Supreme Court Finland accepts appeal case against Päivi Räsänen


Northern Europe


Päivi Räsänen will have to stand trial again for her statements about homosexuals. Photo ADF International

The Finnish Supreme Court decided on Friday to accept the appeal of the prosecutor against Christian Democratic MP Päivi Räsänen. It is the next step in a long legal battle.

Räsänen is accused of insulting homosexuals as a group in an old article and on her social media. That is reported by the Finnish news website Iltalehti. The Helsinki District Court had already acquitted her of all charges brought against her, including another accusation of insult during a radio programme. Also, the Helsinki Court of Appeal deemed Mrs. Räsänen not guilty of all charges. Both courts issued the ruling unanimously.

Charges brought against Räsänen

First, Räsänen tweeted in 2019 that the Finnish Lutheran Church should withdraw its support for the gay pride, since the Bible calls the homosexual practice a “shameful sin”. According to the prosecutor, this demand is demeaning and discriminatory.

Second, it became known that Räsänen had written a brochure “Male and female He created them” in 2004 for the Lutheran Foundation. In this pamphlet, she explained the Biblical teaching about marriage and sexuality, and those teachings were seen as insulting by the prosecutor. Also, the director of this foundation, bishop Juhana Pohjola, is kept responsible for the brochure since he ordered its publication.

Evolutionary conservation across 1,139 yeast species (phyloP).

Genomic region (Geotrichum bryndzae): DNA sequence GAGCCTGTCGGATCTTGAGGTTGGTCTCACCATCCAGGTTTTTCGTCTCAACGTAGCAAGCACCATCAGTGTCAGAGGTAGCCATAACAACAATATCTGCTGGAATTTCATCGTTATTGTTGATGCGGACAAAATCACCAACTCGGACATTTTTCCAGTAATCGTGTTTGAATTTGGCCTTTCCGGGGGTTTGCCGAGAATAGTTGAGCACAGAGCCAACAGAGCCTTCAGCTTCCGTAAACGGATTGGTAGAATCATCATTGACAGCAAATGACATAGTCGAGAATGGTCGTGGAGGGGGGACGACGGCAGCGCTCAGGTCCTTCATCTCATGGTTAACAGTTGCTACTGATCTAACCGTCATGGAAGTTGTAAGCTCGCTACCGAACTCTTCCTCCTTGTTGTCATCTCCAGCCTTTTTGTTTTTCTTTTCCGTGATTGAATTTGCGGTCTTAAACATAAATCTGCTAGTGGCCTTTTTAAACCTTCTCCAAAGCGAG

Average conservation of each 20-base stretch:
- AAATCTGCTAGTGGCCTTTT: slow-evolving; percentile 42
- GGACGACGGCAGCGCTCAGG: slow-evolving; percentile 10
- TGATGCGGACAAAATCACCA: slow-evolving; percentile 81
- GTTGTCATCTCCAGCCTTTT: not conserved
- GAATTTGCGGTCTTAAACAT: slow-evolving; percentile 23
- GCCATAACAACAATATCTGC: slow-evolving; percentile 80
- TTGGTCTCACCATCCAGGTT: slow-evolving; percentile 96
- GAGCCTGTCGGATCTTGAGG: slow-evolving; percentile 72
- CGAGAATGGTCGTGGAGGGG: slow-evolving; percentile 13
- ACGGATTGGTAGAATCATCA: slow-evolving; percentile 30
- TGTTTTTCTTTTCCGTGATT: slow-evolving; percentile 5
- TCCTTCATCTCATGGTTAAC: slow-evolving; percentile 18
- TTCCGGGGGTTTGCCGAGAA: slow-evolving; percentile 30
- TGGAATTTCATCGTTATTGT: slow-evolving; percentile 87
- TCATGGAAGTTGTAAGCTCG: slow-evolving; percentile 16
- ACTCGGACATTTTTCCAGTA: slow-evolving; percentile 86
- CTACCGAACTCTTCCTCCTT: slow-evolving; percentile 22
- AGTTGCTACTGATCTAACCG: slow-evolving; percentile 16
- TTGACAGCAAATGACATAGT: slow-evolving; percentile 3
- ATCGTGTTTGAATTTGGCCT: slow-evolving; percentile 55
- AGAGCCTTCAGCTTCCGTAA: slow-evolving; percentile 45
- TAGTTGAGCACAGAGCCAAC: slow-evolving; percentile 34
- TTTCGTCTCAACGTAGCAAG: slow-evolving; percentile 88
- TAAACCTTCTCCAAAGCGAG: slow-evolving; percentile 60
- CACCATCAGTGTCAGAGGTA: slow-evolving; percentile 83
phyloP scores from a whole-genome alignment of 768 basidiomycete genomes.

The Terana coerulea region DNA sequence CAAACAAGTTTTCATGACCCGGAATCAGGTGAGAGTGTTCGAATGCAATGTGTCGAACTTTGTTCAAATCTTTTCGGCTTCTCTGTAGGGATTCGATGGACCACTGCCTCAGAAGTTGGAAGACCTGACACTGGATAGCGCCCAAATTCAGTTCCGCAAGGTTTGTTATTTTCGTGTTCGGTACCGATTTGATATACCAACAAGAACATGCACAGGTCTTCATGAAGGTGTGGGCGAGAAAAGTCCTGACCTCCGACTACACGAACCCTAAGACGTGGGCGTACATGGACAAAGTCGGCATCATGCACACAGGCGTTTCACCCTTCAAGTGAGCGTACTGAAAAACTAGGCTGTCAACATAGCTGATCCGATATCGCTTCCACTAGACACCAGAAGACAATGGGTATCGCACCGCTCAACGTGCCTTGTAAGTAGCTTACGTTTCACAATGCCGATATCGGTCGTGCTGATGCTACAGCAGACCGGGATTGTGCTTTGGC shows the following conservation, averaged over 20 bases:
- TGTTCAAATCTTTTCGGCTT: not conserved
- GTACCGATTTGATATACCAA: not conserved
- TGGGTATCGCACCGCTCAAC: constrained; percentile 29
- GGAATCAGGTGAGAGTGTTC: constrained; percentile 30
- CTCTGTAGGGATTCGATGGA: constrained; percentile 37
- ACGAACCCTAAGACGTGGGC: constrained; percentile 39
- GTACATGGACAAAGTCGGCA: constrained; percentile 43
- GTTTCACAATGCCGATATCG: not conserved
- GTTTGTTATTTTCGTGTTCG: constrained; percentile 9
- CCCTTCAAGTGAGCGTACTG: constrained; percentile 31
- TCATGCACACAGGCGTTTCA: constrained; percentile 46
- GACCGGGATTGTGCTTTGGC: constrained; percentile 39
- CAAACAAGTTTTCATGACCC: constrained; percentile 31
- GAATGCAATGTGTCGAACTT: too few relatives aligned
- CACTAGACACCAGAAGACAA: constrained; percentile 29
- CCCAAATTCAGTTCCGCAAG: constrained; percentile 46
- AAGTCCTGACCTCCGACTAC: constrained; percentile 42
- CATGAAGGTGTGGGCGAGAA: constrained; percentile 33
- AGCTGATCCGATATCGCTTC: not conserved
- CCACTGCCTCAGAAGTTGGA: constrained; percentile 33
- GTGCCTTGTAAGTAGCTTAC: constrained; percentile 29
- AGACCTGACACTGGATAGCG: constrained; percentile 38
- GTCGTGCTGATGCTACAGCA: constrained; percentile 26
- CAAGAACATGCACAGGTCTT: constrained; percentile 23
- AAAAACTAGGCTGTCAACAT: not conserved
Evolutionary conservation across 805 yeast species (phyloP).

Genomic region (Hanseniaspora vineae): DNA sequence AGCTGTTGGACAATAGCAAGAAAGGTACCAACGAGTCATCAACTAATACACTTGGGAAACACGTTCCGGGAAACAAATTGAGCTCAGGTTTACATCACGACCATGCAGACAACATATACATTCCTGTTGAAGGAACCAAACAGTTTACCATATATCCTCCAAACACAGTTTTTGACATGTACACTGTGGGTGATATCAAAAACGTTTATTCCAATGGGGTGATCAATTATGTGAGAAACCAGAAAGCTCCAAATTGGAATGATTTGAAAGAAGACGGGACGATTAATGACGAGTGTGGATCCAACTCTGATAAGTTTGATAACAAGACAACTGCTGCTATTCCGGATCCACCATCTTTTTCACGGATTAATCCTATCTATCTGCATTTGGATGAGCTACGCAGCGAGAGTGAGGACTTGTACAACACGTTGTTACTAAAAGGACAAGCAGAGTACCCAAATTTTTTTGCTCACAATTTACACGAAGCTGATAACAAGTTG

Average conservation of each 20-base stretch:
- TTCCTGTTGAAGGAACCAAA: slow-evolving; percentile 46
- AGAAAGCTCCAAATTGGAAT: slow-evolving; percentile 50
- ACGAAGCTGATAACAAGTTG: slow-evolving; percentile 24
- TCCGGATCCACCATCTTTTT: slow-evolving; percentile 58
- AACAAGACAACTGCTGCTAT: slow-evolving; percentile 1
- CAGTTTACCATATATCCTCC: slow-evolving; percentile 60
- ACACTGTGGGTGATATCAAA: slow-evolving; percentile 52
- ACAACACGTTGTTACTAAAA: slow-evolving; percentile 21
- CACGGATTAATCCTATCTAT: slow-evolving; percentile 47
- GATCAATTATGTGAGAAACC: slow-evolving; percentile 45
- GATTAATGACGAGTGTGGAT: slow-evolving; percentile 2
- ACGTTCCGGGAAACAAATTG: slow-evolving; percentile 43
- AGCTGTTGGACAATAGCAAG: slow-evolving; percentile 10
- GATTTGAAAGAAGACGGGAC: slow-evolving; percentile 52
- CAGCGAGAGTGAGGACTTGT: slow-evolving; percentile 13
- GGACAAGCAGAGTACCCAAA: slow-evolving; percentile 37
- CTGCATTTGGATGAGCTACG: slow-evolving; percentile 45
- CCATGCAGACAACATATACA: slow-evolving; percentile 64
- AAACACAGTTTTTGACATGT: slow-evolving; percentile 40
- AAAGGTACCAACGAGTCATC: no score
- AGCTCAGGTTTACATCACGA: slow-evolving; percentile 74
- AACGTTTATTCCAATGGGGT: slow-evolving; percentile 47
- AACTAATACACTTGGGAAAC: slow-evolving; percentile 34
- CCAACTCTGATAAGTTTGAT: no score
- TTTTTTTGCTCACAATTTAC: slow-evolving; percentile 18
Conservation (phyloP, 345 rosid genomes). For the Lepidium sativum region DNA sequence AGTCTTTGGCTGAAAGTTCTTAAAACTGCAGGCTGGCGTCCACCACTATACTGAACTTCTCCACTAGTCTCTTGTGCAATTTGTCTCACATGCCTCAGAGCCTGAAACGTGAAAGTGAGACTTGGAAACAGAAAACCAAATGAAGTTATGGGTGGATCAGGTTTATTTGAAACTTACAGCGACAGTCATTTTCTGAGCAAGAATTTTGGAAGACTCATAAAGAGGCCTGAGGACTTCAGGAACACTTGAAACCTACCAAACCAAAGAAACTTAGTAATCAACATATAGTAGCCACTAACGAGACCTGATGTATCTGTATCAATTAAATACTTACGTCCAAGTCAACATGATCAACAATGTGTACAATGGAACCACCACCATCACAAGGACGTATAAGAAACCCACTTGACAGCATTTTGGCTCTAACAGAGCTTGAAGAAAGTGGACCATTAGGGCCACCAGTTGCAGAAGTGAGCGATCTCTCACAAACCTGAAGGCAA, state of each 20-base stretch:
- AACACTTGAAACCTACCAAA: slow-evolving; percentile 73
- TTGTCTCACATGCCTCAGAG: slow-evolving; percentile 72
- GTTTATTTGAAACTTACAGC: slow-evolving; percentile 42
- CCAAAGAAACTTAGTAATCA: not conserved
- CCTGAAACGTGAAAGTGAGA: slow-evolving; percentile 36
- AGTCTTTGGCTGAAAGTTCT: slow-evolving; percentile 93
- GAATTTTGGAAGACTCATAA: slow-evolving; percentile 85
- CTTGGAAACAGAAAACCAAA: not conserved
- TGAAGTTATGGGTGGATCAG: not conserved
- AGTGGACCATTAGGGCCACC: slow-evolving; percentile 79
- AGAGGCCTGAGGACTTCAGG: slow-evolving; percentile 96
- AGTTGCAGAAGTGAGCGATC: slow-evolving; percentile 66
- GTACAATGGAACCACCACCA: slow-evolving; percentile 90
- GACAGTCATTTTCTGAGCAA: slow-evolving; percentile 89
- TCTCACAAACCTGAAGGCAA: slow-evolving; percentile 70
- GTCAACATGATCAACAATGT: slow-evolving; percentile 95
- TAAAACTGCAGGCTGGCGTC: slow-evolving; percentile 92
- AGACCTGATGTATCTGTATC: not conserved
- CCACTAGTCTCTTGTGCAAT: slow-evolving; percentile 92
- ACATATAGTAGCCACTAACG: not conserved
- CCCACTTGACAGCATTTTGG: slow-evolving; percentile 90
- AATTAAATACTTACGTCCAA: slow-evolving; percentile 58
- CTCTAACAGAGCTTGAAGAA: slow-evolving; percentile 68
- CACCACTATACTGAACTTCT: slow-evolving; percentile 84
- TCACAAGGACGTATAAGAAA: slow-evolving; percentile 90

Third, in December 2019, Räsänen was invited by Ruben Stiller to a satirical radio show from the Yle broadcaster titled “What did Jesus think about homosexuals?” In this show, the MP defended the same views but in a livelier way. The prosecutor even demanded the deletion of the records of this program.

However, the public prosecutor, Anu Mantila, disagreed with all rulings and already announced to appeal the decision of the Helsinki Court of Appeal in November last year.

Later, Mantila made known that she would drop the charge concerning the statements made during the radio programme. However, she remained determined to bring Räsänen to trial for the other charges.

Peaceful mind

Now, the Supreme Court announced that it accepts the appeal case. “I will continue to fight for freedom of speech before the Supreme Court of Finland”, Räsänen states in a press release in reaction to the decision. She says to have a peaceful mind. “The acquittal from the Supreme Court would establish a stronger legal precedent on freedom of expression and religion compared to the rulings of the lower instance courts”, Räsänen adds.

The process against Räsänen has been ongoing for almost five years. Räsänen has been on trial together with bishop Juhana Pohjola from the Evangelical Lutheran Missionary Diocese of Finland, who was responsible for publishing the brochure in which Räsänen made her controversial statements.


ADF's International Executive Director Paul Coleman, who supports Räsänen's legal defence, calls the acceptance of the appeal case a watershed. “The state’s insistence on continuing this prosecution after almost five long years, despite such clear and unanimous rulings from the lower courts is alarming”, he says in a press release of ADF International.



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